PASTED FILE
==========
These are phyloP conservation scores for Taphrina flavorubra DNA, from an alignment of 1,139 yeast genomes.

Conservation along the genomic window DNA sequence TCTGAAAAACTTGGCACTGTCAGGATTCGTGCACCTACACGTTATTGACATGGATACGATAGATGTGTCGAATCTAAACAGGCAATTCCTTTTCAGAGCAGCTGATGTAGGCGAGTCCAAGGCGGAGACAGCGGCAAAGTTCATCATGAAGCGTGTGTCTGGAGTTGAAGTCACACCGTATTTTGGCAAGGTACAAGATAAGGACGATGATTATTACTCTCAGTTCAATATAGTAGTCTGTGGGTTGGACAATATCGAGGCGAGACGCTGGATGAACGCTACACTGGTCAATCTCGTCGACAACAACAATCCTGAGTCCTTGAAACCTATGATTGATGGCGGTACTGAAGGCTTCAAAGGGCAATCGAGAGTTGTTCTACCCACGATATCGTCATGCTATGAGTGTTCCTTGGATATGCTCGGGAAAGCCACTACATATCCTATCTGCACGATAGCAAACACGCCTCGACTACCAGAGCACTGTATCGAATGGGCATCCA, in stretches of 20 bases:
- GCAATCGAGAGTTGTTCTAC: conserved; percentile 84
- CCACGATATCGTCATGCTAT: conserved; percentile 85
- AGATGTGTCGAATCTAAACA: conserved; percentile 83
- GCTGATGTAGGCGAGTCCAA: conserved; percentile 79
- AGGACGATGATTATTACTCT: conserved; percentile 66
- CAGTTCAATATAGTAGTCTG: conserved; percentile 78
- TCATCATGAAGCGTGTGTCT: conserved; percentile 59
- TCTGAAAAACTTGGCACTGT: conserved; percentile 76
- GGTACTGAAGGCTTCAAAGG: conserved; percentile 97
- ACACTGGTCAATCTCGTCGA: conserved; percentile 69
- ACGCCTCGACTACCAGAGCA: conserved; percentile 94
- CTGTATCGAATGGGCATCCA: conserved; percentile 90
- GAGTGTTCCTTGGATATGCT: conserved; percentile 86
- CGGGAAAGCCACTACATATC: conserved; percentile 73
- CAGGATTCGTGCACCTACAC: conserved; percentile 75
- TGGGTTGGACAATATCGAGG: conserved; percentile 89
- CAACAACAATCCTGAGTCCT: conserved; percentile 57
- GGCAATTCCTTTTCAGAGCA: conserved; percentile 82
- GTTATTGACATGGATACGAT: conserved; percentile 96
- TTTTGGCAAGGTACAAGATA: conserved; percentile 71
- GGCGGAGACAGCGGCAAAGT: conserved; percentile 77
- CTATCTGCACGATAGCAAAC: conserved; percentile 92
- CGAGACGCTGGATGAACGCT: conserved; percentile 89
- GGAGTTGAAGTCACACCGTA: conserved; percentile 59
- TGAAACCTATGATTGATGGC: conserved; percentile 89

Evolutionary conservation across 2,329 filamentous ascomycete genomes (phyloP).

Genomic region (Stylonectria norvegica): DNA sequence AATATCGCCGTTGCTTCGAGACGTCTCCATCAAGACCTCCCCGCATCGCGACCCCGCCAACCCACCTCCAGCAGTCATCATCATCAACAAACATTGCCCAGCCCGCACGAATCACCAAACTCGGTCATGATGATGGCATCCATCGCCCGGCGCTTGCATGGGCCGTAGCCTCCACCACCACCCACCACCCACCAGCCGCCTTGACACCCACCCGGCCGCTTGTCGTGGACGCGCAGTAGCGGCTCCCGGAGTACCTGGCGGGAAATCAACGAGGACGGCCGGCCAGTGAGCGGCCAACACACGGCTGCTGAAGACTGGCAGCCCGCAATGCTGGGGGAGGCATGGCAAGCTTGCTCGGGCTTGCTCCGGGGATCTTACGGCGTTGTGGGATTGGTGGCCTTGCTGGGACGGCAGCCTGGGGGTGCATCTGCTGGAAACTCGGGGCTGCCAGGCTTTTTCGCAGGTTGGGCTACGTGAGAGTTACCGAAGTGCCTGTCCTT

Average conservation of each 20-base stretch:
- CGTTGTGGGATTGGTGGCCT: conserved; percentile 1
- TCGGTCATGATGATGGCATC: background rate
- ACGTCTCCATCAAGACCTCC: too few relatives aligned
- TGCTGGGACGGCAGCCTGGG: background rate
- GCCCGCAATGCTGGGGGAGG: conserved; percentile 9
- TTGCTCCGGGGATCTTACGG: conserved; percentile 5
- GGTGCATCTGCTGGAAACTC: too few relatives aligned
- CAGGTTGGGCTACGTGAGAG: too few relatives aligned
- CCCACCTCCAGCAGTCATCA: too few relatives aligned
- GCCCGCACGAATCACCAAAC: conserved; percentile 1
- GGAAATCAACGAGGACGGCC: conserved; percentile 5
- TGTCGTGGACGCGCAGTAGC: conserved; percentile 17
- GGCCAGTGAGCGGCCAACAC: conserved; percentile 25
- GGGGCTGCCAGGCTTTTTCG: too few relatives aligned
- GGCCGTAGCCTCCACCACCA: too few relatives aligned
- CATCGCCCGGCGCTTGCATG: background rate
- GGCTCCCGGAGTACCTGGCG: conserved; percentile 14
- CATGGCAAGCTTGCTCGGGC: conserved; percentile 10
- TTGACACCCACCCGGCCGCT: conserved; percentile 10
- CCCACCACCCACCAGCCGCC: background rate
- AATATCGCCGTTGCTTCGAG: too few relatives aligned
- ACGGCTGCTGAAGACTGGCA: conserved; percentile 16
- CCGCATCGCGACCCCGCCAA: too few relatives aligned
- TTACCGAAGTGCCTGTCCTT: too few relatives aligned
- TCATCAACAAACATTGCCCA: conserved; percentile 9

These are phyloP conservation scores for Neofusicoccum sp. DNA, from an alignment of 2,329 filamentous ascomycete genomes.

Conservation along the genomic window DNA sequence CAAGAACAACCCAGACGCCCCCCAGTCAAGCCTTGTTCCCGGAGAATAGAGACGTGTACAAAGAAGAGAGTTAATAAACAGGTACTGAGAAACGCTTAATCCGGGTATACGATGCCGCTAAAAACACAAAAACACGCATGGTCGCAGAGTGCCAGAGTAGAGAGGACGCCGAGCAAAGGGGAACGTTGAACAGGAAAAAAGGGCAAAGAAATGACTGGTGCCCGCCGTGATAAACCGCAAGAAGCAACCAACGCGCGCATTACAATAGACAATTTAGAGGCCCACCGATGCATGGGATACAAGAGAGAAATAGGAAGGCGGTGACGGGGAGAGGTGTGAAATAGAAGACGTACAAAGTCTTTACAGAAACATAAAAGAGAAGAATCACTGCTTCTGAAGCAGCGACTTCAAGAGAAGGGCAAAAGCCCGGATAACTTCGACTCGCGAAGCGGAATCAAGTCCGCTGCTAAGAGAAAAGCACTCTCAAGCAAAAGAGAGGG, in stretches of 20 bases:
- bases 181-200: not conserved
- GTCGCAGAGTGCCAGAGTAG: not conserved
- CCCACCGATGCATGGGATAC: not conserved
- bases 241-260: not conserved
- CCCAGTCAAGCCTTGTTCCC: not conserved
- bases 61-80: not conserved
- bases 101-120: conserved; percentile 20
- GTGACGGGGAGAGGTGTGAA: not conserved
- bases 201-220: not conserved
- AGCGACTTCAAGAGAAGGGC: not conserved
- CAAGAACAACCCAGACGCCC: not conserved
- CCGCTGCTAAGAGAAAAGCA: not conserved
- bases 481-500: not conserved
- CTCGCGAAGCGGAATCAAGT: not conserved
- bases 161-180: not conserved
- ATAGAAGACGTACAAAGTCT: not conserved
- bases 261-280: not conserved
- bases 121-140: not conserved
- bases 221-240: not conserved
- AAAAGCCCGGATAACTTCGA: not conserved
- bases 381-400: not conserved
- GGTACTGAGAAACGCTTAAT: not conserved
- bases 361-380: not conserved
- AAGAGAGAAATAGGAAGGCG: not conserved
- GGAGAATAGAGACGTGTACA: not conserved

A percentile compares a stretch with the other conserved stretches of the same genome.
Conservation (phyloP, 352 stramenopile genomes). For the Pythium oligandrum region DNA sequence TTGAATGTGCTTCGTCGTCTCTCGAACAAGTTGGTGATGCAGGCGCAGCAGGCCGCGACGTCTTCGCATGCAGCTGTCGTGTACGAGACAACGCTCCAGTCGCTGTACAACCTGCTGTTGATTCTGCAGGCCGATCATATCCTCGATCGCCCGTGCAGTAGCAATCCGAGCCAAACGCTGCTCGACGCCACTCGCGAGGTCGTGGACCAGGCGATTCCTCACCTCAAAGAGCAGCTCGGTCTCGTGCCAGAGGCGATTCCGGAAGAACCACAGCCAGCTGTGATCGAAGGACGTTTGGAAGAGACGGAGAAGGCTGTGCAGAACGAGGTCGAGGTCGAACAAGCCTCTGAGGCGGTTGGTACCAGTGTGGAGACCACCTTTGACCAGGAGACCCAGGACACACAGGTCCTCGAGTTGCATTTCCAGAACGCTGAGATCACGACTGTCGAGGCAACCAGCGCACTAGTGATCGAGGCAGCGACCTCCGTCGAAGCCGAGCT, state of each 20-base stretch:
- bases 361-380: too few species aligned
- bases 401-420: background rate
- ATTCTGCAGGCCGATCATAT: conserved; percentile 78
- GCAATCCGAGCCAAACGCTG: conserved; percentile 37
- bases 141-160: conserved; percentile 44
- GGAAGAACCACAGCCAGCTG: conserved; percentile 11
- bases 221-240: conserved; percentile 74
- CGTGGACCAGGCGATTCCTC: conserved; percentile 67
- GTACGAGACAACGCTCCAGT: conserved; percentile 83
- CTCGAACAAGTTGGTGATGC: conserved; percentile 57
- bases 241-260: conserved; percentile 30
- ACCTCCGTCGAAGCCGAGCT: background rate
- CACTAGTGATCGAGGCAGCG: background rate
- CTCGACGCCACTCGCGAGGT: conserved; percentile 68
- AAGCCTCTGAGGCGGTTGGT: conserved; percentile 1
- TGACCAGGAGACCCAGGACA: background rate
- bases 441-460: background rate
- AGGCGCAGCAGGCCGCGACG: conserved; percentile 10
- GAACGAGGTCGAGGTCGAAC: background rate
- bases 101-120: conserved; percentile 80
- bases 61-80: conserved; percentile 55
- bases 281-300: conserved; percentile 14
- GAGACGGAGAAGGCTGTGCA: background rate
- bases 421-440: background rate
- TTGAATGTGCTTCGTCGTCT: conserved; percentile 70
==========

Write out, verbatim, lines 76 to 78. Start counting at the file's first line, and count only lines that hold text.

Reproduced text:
- bases 221-240: not conserved
- AAAAGCCCGGATAACTTCGA: not conserved
- bases 381-400: not conserved